Death Walks In Eastrepps by Francis Beeding is one of the most famous detective novels from the Golden Age and deservedly so. Published in 1931 it is an early example of what we would now call a serial killer plot. Don’t let this put anyone off. It is no more gory than Agatha Christie’s The ABC Murders which came out a year earlier.
Francis Beeding was the pseudonym of two interesting writers John Palmer (1885-1944) and Hilary St George Saunders (1898-1951). They wrote over 30 detective novels and thrillers together as well as individual works and other collaborations.
The setting is based on a thinly-disguised Cromer in Norfolk, which is still a small seaside town of great charm. Eastrepps in the novel is a select resort, home of genteel spinsters and retired Colonels. A pretty town of fishermen and cliff-top villas, tennis courts, tea-rooms and tamarisk hedges. The story begins in July with the summer season at its height.
The novel is filled with fascinating detail of summer at the seaside in the early thirties. The East Coast Revellers are appearing at the theatre, featuring minstrels, “men with blackened faces carrying banjoes and girls in white pierrot dresses.” Eastrepps is gay with playbills, sunlit and safe. “Young men in blazers and grey flannels, accompanied by young women in white pleated skirts and brilliant jumpers, swarmed in the streets and on the sands.”
As the murders pile up, the atmosphere changes to one of fear and suspicion, the streets empty by dusk and the theatre dark. The white-haired gentlemen of the hastily formed Vigilance Association patrol their beats, armed with mashie niblicks. Holiday-makers flee, boarding-house bookings are cancelled and their owners fear ruin. The press descend on the town and questions are even asked in the House. Chief Inspector Wilkins of the Yard is sent to take over the case.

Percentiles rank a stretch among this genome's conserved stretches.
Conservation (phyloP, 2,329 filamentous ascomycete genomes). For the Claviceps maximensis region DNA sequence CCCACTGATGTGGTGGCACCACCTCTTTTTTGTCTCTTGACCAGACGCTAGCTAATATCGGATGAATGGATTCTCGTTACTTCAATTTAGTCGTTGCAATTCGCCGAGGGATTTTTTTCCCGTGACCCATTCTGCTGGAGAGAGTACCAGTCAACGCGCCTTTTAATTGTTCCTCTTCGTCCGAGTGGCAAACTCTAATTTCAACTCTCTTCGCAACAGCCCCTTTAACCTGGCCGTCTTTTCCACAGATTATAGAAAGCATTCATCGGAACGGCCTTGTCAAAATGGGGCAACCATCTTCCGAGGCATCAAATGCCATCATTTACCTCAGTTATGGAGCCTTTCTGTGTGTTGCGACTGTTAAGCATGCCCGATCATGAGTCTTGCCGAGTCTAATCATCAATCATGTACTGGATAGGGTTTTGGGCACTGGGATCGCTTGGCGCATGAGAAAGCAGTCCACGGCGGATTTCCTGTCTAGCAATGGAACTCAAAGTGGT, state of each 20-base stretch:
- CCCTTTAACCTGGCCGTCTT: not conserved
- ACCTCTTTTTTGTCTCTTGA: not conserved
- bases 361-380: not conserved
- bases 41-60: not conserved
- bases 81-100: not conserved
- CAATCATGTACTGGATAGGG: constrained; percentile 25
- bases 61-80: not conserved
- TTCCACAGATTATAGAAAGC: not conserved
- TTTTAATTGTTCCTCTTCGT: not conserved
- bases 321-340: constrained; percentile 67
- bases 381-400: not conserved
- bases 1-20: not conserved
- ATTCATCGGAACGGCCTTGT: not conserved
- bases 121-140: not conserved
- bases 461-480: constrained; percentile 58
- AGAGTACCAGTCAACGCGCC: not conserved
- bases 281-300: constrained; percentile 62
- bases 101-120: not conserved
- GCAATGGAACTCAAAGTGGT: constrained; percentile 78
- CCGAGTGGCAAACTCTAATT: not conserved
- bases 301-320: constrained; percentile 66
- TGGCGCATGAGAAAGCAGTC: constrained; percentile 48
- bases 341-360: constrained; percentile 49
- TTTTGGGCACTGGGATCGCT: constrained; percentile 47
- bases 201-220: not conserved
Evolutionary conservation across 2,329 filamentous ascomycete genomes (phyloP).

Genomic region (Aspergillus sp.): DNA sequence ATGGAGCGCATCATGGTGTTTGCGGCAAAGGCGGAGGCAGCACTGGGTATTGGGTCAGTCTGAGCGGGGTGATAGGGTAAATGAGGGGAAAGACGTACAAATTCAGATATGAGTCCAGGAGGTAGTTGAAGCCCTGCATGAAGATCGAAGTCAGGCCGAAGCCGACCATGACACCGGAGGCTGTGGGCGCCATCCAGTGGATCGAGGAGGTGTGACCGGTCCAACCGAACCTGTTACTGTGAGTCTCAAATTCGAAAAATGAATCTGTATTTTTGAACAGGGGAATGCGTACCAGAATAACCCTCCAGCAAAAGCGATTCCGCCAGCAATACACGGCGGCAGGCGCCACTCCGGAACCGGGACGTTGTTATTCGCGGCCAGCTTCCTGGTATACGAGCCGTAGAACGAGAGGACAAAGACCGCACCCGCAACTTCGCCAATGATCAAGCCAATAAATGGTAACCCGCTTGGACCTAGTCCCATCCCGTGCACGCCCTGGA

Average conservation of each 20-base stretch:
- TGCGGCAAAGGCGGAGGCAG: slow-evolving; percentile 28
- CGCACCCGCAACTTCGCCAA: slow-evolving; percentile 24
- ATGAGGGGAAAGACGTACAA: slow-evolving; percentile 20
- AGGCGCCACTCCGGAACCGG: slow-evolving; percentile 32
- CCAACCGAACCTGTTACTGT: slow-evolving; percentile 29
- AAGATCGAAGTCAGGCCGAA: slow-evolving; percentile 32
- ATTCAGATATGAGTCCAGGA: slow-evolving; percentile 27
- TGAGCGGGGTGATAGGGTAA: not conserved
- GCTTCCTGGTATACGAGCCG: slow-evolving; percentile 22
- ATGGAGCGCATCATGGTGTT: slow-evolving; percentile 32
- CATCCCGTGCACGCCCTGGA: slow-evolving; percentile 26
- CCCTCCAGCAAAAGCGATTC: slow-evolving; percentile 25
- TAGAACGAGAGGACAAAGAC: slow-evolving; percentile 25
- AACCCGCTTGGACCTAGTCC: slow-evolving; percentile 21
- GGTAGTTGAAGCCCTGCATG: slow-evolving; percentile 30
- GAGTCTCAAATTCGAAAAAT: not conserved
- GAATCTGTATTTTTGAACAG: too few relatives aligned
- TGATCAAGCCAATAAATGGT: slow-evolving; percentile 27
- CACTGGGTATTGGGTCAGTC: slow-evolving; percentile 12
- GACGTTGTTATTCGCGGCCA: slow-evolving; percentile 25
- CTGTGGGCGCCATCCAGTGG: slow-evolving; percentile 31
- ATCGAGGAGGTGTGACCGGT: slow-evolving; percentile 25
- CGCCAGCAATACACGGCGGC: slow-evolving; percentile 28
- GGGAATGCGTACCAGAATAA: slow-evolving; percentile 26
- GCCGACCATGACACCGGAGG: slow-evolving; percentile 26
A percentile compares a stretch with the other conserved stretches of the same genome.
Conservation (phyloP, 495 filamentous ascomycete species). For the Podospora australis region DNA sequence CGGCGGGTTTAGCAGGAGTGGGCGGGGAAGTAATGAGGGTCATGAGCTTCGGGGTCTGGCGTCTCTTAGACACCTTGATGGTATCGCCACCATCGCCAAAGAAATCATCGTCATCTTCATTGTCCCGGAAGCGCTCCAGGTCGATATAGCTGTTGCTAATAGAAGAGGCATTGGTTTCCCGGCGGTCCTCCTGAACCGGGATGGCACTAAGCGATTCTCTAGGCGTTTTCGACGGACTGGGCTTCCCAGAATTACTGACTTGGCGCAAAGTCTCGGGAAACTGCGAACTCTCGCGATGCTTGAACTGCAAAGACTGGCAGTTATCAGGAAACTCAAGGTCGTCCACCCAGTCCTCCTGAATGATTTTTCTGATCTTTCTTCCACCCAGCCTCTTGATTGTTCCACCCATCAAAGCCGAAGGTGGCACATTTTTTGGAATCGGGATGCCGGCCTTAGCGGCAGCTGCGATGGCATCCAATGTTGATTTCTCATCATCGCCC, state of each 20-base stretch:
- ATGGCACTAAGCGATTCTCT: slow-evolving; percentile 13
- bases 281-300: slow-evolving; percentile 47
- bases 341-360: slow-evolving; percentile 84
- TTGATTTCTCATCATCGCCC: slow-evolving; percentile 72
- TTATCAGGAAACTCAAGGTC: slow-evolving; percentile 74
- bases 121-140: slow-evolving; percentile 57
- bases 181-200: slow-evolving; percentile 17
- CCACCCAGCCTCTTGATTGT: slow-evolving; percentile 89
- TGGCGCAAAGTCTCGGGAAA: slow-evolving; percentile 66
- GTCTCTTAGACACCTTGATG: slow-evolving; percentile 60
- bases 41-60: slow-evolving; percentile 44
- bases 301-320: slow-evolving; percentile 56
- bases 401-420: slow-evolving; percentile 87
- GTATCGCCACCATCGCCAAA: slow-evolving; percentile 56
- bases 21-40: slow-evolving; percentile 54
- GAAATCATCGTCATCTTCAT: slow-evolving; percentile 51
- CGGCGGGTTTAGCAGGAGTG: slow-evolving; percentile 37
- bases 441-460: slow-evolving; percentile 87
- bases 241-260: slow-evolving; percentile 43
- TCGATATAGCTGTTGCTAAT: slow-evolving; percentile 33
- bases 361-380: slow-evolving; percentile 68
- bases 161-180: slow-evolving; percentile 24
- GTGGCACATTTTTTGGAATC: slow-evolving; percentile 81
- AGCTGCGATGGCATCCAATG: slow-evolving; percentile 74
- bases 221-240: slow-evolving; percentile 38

The sense of terror permeating the resort is extremely well realised. In a particularly effective passage we share the final moments of the sixth victim, from the creeping sense of menace in the warm night streets to the terrible realisation that he is face to face with the Eastrepps Evil.
If Death Walks In Eastrepps has a flaw, it is that eventually it is fairly easy to work out the identity of the murderer. In a sense this is partly because the novel was written eighty-odd years ago. We crime fiction fans have read so many cunning plot permutations that we’re a highly suspicious bunch. The authors here use a device that we’re more likely to consider these days.
At the time of writing, plot twists we now take for granted were being newly thought up to surprise the readership. When The Murder Of Roger Ackroyd was published in 1926, its astounding conclusion caused a literary sensation. Sadly there’s not much new under the sun for us now – which is why we value so highly, a crime novelist who can pull the wool over our eyes.
And even if the canny reader guesses whodunit, there is much more to come. A gripping court scene is followed by an exciting denouement with further revelations. The motive of the murderer is interesting and unusual. The novel delivers a really satisfying and thought-provoking finish.
Death Walks In Eastrepps is a wonderful classic, not to be missed.
Every summer Cromer stages the last end of the pier show surviving in the U.K. These variety performances were to be found throughout the summer season on every pier in Britain. They’re part of our seaside history and great fun. It’s good that the tradition is kept going and in such an attractive setting.
By the way we’re currently writing the final chapters of a detective yarn set in a seaside resort in 1930s Sussex.